Our standing before God is such that “in Christ” we are seated in heavenly places. Christ has paid for our sins and we can now walk with confidence (not arrogance) in this life “in him” knowing that we have eternal life, a life that has been won for us by him and that we appropriate by trusting “in him.” Jesus makes this very clear in John’s gospel where he declares:

“I tell you the truth, whoever hears my words and believes him who sent me has eternal life and will not be condemned; he has crossed over from death to life” (John 5:24)

Nothing could be clearer or more unequivocal: Hear, believe, and receive eternal life. Of course works follow, but they follow, they don't lead to salvation. The person whose works have worth is the saved person. The unsaved may work and work but to no avail because they have not trusted. They have refused the gift by the very act of trying to prove worthy of it! If the gift is offered freely but appropriated by some sort of quid pro quo then, no matter the intention of the giver, it is no longer a gift.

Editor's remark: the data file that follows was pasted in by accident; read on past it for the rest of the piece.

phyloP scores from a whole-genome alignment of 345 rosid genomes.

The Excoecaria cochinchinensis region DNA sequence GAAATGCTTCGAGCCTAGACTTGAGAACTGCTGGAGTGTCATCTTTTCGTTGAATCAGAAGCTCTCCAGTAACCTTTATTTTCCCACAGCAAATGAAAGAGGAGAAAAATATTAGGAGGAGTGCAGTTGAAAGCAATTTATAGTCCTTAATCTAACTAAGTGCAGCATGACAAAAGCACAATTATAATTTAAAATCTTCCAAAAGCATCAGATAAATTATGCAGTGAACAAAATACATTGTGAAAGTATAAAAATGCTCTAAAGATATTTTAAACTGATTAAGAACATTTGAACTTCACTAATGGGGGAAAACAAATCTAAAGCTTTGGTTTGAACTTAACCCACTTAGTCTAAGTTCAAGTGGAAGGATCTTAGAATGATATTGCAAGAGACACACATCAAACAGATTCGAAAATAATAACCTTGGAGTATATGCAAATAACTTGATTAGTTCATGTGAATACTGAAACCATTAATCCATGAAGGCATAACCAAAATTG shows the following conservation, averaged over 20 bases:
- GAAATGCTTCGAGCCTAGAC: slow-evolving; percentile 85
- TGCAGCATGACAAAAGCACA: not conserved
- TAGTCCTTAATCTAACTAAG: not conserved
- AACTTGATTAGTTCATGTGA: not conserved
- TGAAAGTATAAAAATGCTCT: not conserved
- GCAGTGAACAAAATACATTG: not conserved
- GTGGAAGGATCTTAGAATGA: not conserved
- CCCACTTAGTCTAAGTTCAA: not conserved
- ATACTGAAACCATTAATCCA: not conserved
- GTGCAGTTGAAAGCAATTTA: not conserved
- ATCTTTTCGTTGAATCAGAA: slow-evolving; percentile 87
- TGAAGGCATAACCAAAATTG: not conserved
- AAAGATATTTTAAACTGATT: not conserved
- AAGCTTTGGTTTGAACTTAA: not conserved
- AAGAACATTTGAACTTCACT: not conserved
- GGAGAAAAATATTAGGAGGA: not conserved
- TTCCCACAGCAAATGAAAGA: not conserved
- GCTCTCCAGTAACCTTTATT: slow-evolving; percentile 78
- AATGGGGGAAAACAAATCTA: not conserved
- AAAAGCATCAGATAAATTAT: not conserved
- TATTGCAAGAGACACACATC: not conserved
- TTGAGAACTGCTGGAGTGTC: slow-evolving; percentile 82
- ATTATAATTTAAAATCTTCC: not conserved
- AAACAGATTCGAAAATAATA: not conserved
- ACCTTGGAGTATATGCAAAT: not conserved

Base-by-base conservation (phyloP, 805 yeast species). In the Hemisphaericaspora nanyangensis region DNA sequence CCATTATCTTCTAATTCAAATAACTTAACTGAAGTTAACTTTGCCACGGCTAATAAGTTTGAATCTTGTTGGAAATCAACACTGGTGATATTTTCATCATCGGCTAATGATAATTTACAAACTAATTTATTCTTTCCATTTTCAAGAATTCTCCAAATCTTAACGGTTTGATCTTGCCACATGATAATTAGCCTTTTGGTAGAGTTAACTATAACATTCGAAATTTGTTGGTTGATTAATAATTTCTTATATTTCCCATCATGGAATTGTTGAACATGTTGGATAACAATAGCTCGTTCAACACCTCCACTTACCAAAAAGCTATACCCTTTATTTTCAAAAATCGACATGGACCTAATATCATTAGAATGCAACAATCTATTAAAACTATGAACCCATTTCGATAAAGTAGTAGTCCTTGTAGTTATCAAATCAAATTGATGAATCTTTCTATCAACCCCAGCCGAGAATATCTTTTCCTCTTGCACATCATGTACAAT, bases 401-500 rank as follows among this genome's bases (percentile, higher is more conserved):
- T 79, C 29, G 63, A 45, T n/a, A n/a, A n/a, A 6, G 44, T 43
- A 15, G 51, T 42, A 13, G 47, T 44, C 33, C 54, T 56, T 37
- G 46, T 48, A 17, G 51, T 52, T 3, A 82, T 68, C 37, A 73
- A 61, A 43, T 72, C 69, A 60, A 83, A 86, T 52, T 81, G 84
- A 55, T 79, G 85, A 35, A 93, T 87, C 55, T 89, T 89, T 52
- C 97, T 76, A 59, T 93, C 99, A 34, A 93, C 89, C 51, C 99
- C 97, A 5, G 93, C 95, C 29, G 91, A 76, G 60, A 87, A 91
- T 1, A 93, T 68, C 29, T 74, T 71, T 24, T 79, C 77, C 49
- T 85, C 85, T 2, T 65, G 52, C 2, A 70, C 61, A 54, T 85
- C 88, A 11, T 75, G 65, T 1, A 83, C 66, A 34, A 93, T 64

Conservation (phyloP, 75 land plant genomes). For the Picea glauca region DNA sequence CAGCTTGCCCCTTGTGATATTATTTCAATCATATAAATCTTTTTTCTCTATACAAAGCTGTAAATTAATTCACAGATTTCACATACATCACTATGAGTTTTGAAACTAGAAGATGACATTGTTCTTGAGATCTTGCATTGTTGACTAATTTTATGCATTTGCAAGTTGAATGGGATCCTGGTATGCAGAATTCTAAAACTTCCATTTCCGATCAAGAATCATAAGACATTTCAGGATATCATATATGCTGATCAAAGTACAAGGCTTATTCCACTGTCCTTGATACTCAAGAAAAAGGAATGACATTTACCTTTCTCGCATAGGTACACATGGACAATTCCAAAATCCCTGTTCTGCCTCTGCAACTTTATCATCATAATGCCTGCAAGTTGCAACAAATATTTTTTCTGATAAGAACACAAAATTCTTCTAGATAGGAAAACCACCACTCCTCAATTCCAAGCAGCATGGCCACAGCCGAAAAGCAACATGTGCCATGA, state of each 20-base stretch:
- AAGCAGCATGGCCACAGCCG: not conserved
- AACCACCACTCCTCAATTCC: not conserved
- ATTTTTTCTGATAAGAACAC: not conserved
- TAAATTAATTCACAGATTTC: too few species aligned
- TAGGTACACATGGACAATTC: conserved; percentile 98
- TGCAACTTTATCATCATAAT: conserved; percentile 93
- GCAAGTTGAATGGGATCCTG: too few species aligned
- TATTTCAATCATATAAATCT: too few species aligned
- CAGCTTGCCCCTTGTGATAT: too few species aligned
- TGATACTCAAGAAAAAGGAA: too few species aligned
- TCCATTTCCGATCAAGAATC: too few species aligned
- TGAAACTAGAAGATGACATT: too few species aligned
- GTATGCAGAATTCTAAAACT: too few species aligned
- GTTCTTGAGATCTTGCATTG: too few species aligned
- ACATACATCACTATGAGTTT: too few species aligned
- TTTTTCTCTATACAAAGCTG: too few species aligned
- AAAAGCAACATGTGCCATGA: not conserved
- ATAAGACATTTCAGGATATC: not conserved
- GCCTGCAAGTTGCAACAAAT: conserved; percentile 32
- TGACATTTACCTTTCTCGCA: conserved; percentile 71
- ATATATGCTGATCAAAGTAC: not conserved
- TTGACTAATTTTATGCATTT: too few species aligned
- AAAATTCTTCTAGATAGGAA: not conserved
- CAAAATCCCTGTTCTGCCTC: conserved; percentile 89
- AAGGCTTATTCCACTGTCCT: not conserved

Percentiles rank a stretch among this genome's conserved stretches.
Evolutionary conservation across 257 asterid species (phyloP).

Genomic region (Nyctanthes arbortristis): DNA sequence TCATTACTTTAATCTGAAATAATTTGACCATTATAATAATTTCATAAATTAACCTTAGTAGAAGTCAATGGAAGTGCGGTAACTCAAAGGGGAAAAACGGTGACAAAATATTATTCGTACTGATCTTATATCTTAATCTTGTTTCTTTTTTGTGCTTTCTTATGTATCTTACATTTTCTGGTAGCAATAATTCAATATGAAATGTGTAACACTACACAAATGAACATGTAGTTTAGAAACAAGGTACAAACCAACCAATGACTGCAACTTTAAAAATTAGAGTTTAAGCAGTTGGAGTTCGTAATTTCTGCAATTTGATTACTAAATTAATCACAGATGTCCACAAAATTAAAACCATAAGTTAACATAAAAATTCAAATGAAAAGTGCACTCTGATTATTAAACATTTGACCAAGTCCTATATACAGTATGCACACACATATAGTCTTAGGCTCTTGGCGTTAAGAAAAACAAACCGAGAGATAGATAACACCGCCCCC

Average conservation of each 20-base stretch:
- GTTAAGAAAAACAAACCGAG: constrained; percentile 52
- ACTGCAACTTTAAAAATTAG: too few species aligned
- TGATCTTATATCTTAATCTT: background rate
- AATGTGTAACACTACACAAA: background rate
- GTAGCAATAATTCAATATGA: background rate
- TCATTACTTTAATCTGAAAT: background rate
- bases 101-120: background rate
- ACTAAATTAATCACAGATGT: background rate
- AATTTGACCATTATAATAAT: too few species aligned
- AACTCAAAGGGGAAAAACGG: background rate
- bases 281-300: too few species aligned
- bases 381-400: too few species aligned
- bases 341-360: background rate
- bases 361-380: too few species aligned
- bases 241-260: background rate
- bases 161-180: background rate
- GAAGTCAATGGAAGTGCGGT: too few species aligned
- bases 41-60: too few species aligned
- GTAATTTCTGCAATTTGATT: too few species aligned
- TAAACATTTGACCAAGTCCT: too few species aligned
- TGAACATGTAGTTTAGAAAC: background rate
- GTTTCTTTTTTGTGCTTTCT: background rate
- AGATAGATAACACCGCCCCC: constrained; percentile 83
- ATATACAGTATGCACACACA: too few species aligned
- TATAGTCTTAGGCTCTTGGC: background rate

You see, sin pays wages and I can’t emphasise this enough. If you want to earn something knock yourself out sinning because sin pays wages. Eternal life, on the other hand, is a free gift "in Christ Jesus our Lord" (Ro.6:23); what does that mean, "In Christ Jesus our Lord"? It means that those are in him who put their trust in him.

If you put any trust at all in anything you can do by way of works then you are, by definition, not in him but in yourself; because that is what you have trusted in. For this very reason, when a Mormon declares, “Well, in that case I must be saved too because I believe in Jesus”, this can’t be the case because he is trusting in himself and his own ability to be faithful.

A Walking Miracle

The Mormon will think of his church’s “Plan of Salvation”, a process in which you take successive steps to gain heaven; faith, repentance, baptism, receiving the Spirit and the priesthood, going to the temple, eternal marriage, etc. But when the Bible speaks of salvation, justification, sanctification and glorification it is not possible to identify a strict ordo salutis (order of salvation) because it is organic, simultaneous in process and development. Think of the very helpful example of fire, light and heat. If you strike a match all three come into being at once. Another example would be flipping a light switch and flooding the room with light. They are separate operations and yet simultaneous in effect and inevitable in outcome.